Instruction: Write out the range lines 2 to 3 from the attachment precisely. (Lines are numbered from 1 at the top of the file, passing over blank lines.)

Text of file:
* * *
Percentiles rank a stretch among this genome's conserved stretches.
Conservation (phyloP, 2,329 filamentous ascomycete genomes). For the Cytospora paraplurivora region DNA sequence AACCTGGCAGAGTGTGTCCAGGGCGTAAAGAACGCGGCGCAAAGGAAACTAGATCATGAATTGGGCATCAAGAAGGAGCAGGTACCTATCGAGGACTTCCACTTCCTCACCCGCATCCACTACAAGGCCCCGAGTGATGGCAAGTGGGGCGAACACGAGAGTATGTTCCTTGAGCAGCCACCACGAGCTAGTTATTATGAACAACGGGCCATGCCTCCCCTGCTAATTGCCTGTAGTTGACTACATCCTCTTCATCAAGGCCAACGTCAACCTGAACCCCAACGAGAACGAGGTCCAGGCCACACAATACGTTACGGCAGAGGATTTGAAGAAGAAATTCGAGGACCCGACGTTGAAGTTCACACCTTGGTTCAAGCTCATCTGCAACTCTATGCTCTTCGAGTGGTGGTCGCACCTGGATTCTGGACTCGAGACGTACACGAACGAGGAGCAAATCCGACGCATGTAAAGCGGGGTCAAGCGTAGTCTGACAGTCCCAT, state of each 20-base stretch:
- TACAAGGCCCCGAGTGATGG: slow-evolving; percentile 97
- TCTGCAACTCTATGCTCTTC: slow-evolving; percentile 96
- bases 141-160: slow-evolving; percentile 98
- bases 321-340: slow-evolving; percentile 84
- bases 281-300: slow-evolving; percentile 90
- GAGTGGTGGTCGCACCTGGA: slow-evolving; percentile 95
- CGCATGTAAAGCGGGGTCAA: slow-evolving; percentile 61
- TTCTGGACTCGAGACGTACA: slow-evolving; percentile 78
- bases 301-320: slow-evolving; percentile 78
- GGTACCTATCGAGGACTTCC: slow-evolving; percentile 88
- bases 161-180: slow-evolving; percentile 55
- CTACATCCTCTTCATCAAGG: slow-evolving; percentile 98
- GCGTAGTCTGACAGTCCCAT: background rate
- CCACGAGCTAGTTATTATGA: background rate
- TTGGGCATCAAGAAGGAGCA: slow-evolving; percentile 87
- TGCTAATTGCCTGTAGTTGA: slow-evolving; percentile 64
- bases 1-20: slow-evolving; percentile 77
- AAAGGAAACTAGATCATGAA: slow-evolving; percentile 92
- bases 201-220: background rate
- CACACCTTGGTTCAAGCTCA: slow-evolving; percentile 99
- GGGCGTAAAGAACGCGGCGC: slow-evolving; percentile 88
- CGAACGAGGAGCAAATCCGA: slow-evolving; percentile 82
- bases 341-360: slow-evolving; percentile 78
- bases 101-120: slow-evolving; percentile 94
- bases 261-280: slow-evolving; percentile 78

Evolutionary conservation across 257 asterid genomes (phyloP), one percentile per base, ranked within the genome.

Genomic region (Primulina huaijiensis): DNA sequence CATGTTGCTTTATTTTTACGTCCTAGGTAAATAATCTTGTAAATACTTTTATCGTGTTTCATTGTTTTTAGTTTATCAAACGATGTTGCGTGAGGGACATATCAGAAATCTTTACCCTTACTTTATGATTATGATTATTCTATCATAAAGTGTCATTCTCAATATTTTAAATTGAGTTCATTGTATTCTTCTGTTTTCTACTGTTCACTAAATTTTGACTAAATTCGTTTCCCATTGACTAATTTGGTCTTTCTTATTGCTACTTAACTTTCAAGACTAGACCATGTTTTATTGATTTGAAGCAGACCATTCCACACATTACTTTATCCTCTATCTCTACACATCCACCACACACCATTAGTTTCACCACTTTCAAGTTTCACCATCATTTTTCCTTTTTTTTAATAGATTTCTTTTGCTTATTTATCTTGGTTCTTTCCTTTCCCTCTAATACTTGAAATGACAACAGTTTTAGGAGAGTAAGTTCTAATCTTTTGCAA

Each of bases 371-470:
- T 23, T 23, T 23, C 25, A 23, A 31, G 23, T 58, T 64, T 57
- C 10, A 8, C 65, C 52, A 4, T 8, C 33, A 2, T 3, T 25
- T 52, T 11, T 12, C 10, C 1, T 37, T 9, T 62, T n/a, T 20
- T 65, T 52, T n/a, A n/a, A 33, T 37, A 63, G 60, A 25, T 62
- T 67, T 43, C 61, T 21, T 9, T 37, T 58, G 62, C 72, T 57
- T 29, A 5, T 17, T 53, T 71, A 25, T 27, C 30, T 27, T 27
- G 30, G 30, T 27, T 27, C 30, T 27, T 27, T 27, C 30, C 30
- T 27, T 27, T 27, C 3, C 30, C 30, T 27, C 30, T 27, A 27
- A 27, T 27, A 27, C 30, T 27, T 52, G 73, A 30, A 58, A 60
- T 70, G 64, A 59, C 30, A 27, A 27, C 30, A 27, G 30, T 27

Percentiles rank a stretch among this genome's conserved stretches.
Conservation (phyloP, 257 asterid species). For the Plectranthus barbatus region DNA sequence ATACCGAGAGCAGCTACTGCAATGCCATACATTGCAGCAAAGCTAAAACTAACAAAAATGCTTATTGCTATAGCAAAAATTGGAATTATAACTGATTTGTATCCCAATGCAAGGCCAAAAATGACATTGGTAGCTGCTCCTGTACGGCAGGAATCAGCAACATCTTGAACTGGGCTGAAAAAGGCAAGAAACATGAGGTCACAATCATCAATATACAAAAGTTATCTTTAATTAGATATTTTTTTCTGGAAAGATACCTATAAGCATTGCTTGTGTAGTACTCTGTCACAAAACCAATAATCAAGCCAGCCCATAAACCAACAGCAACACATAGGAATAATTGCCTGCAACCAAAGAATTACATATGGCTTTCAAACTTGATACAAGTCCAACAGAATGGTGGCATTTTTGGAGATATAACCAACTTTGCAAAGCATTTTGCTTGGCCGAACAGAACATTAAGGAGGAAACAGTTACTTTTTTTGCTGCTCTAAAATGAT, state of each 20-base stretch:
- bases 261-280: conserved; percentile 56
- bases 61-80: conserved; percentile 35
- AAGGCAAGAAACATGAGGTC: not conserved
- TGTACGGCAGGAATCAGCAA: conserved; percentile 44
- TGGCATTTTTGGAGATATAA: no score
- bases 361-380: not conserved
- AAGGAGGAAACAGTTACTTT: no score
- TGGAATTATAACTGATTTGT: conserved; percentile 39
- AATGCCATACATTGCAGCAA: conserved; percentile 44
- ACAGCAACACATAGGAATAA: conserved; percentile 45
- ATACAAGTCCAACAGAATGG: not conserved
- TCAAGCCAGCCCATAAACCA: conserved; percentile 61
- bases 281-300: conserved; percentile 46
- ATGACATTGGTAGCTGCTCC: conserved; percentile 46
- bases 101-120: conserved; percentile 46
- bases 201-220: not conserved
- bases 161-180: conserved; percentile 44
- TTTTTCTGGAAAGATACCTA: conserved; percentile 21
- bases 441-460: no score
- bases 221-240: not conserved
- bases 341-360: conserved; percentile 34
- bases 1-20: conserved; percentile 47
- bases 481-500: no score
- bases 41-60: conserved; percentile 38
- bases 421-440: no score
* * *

Conservation (phyloP, 2,329 filamentous ascomycete genomes). For the Cytospora paraplurivora region DNA sequence AACCTGGCAGAGTGTGTCCAGGGCGTAAAGAACGCGGCGCAAAGGAAACTAGATCATGAATTGGGCATCAAGAAGGAGCAGGTACCTATCGAGGACTTCCACTTCCTCACCCGCATCCACTACAAGGCCCCGAGTGATGGCAAGTGGGGCGAACACGAGAGTATGTTCCTTGAGCAGCCACCACGAGCTAGTTATTATGAACAACGGGCCATGCCTCCCCTGCTAATTGCCTGTAGTTGACTACATCCTCTTCATCAAGGCCAACGTCAACCTGAACCCCAACGAGAACGAGGTCCAGGCCACACAATACGTTACGGCAGAGGATTTGAAGAAGAAATTCGAGGACCCGACGTTGAAGTTCACACCTTGGTTCAAGCTCATCTGCAACTCTATGCTCTTCGAGTGGTGGTCGCACCTGGATTCTGGACTCGAGACGTACACGAACGAGGAGCAAATCCGACGCATGTAAAGCGGGGTCAAGCGTAGTCTGACAGTCCCAT, state of each 20-base stretch:
- TACAAGGCCCCGAGTGATGG: slow-evolving; percentile 97